PlanetRent from Ringley Group looks to reduce the time and money letting agents spend on administrative and governance tasks.
Agents and landlords can face fines of up to £20,000 due to incorrect governance practices such as incomplete documentation, but automating these aspects can ensure that tenants receive the five documents required by law, and that safety certificates are up to date, among other measures.
Real-time reporting keeps buy-to-let landlords and build-to-rent institutional investors update on the performance of their portfolio.
The new platform connects landlords, agents, tenants, contractors, accountants and site staff by allowing access to a centralised portal, which houses legal documents, floorplans, property photography and other relevant resources.
This will allow landlords and agents to transact from the comfort of their own home, which could useful in the case of a potential second wave and lockdown in the UK.
In addition, PlanetRent can be integrated with existing accounting software, such as Sage and Xero, as well as being able to act as an outsourced accountant in itself, which can help agents save even more money.
“Institutional investment is rewriting the rules of the rental market while consumers are demanding landlords provide more than simply a flat but genuine customer service too,” said Mary-Anne Bowring, group managing director at Ringley and creator of PlanetRent.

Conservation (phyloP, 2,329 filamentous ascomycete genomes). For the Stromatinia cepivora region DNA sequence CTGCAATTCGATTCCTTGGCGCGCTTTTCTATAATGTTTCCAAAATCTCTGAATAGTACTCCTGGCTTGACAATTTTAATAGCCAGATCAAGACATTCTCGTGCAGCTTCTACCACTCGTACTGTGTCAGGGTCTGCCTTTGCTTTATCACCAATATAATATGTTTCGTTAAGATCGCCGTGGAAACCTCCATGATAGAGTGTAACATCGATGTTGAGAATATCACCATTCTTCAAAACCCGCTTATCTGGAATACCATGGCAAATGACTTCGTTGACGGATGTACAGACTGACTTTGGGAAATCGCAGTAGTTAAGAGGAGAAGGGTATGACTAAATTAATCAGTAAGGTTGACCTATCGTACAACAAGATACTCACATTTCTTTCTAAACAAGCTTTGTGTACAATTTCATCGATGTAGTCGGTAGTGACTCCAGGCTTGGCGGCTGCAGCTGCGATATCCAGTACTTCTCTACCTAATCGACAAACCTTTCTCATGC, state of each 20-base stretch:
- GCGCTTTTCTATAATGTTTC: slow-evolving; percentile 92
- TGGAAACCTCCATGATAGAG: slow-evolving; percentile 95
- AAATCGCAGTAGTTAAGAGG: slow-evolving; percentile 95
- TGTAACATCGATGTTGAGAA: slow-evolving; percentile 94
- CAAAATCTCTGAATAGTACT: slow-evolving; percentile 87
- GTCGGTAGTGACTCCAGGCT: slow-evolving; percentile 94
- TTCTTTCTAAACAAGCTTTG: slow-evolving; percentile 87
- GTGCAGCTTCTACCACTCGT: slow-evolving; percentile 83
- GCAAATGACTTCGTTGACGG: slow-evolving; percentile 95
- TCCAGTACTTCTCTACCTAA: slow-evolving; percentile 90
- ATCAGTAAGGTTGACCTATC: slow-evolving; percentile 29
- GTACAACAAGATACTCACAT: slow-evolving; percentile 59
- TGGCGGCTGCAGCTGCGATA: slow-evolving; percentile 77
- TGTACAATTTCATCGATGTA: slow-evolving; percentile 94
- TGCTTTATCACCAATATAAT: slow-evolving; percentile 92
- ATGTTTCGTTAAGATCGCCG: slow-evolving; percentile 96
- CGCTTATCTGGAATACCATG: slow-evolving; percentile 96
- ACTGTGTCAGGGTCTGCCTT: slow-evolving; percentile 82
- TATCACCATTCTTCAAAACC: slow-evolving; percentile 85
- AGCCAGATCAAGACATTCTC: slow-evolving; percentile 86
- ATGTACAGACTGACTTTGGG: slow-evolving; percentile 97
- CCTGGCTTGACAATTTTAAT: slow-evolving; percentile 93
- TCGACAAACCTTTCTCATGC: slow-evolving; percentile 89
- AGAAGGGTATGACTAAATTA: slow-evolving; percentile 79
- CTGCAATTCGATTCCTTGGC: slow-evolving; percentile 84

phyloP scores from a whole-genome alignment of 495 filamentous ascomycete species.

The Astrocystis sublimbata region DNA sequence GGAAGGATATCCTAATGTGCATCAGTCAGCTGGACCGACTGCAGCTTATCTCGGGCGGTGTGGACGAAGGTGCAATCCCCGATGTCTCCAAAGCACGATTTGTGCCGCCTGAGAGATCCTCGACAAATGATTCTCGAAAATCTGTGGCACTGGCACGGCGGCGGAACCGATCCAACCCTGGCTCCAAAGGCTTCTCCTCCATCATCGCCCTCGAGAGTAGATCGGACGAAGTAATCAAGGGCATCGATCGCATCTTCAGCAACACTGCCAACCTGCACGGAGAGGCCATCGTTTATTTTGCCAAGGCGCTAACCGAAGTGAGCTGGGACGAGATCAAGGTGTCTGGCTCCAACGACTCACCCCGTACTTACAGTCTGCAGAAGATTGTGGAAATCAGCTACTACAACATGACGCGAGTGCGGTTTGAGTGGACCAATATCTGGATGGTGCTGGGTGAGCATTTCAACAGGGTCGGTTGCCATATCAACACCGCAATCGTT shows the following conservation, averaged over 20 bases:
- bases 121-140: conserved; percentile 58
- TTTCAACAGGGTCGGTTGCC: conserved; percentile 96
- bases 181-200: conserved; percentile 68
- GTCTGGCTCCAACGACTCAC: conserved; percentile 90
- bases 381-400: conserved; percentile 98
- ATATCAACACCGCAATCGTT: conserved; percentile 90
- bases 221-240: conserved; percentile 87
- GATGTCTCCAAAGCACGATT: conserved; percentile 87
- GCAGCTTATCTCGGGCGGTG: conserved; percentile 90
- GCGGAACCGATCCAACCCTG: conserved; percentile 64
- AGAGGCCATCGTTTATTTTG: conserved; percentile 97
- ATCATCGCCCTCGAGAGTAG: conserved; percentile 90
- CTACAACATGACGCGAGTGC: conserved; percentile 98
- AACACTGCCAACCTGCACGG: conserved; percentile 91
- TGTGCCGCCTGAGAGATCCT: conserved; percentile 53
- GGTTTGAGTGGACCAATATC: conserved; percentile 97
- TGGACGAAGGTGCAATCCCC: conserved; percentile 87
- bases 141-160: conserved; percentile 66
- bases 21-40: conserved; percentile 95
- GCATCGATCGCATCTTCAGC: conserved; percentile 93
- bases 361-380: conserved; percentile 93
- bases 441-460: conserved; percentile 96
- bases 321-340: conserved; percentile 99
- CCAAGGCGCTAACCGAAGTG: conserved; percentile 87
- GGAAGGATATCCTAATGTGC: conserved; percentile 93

“For agents to remain competitive, they have to be on the top of their game and focusing on what really matters, which is driving deal flow, managing sub-agents and all the pieces in the process to deliver an enriched but simplified, seamless tenant journey.
“PlanetRent standardises, automates and simplifies the lettings process so backroom tasks can be automated as well as key areas like marketing, the tenant journey, distribution of information and reports, and compliance, allowing even smaller agents to become like a mini-Foxtons with a centralised admin department allowing staff to focus on revenue-generating activity.”
The latest residential market survey from the Royal Institution of Chartered Surveyors (RICS) showed renewed confidence in the rental market, with lettings agents reporting higher tenant demand and more buy-to-let landlords advertising properties.
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